Betting on direct civil democracy is not an innocent game

Belgium jumps on the bandwagon of democratic renewal. The elected representatives of the people increasingly seem to desire direct assistance through the insights and advice of ordinary citizens. There is a project under way in the German-speaking community where commissions drawn up by lot can provide input to Parliament. The federal government has just completed an online citizen survey inviting us to share ideas about the future of Belgium. The Vivaldi government itself also has a bill ready to allow bodies in which citizens selected by lot can engage in dialogue with each other, politicians, experts and civil society to formulate policy recommendations for state reform.

Various arguments are used to support these types of initiatives. Politicians present it as a good sign to increase political participation and citizen participation. Civic democracy as a means of bridging the gap with citizens and promoting democracy. Proponents often assume that citizen paintings drawn by lottery can speed up and improve political decision-making.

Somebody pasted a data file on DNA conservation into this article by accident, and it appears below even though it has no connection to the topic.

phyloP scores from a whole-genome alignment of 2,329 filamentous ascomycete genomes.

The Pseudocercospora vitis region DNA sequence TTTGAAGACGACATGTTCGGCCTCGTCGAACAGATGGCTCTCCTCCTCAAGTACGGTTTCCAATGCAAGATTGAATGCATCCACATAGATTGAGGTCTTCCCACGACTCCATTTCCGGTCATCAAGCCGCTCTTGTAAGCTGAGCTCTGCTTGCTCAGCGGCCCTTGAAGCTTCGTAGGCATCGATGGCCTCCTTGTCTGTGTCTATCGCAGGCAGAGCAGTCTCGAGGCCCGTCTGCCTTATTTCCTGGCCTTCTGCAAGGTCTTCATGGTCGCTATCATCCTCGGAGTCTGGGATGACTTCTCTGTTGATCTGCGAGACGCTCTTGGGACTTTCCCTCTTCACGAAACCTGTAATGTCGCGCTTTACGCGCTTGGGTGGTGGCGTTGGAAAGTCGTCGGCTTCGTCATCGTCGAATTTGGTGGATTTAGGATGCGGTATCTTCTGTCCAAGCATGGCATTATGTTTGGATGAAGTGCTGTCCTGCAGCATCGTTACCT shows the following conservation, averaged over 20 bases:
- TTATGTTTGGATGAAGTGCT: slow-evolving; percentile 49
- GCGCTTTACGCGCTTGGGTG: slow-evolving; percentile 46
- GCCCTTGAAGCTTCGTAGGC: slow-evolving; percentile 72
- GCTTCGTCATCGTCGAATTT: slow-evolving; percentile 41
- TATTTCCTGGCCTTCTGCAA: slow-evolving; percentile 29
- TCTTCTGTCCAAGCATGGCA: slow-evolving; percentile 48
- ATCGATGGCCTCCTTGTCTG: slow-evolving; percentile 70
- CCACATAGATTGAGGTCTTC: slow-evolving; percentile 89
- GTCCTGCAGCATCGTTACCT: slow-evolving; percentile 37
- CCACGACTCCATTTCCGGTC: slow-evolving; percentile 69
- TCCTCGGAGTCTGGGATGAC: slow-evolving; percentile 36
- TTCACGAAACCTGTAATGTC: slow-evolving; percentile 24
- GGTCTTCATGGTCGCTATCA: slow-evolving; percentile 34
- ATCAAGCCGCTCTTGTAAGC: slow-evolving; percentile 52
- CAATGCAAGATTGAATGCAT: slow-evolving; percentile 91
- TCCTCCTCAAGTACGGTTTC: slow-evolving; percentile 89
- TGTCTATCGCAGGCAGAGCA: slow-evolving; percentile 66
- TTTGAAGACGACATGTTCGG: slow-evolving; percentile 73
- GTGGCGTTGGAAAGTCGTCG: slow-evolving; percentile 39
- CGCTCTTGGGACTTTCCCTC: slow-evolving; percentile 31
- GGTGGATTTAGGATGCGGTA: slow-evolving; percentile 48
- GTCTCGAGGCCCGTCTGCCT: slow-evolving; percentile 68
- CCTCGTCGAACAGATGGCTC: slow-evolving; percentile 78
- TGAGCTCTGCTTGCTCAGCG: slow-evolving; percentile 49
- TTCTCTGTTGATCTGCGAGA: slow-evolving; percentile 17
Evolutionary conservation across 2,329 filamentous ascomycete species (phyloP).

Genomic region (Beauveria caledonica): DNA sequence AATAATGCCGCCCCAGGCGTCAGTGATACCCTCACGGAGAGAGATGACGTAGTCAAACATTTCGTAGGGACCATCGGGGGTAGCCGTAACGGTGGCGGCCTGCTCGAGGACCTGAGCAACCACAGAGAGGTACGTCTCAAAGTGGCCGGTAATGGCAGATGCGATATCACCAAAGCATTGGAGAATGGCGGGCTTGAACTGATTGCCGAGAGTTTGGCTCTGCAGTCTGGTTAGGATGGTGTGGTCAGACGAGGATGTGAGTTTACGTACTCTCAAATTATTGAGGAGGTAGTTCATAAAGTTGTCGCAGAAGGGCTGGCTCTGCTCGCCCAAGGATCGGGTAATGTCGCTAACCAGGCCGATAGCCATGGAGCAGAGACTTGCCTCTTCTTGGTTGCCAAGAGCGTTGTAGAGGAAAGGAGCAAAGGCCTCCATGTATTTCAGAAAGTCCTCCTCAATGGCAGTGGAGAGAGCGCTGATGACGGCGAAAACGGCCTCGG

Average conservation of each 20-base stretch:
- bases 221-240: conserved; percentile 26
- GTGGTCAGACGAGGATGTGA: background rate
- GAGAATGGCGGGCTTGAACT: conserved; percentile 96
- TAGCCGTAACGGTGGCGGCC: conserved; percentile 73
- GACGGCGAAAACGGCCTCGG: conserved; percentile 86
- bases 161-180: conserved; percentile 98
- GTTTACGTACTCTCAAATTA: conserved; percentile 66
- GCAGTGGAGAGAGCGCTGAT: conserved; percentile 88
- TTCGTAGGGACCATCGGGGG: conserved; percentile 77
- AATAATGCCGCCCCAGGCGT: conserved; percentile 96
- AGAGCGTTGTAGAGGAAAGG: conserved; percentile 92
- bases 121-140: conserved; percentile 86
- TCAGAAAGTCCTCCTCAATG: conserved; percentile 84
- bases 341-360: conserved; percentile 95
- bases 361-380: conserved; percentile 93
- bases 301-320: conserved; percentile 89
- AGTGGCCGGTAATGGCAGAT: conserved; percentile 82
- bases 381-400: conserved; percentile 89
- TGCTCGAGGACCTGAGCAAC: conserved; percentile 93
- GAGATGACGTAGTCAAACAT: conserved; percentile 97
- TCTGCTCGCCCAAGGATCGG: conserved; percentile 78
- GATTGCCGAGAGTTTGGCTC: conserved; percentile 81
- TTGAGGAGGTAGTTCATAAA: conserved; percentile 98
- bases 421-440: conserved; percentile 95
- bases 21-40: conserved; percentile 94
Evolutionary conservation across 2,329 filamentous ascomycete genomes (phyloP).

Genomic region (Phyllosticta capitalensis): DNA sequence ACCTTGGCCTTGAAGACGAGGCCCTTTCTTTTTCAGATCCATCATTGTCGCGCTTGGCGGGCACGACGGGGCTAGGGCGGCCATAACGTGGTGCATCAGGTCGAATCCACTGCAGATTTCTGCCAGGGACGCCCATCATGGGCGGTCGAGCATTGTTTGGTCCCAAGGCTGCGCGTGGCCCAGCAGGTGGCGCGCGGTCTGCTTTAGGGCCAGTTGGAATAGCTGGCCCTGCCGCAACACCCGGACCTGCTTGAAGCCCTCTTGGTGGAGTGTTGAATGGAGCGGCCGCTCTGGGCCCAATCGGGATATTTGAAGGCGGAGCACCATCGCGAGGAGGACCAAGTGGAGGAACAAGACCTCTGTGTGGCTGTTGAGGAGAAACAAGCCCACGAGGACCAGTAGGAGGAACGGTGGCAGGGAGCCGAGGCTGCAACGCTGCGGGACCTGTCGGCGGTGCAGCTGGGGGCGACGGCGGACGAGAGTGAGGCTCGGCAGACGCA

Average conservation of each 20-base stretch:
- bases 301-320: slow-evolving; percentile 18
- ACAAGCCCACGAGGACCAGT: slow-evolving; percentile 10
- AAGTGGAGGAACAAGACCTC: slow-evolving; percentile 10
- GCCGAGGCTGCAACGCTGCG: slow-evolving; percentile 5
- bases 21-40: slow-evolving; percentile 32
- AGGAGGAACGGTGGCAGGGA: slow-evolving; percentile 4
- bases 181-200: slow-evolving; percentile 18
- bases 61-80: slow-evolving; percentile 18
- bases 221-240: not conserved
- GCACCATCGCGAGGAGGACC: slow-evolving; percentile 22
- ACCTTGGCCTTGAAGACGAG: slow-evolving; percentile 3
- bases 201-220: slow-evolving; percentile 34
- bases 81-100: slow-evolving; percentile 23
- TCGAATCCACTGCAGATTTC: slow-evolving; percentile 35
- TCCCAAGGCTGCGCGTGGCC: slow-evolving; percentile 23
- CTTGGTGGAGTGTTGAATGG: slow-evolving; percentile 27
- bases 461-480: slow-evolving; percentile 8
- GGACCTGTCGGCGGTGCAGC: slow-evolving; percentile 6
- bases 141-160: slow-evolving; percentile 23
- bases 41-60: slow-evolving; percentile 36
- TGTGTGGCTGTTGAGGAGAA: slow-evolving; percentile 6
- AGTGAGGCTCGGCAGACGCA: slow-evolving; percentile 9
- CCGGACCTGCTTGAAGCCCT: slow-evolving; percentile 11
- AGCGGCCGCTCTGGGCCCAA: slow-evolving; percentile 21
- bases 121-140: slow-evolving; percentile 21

[However, the use of sortition relies on the idea that i]f we inform citizens adequately and allow them to reasonably discuss with each other, we can track down the will of the people. This assumption is problematic. First, the outcomes of the allotted body may reflect what citizens see after deliberation about a particular political topic. But the rest of the population may not be convinced. The use of citizens’ committees thus runs counter to the idea that democracy is a form of self-government. After all, the well-thought-out judgments made by allotted citizens do not match what the what the population thinks or wants. Democracy as autonomy is not served by a participatory shortcut that is taken over the heads of the majority of citizens. Rather, the strength of deliberative democracy lies in the attempt to involve the whole of society in political opinion and decision-making, particularly through open debate in the public sphere and through diverse civil society and civil society.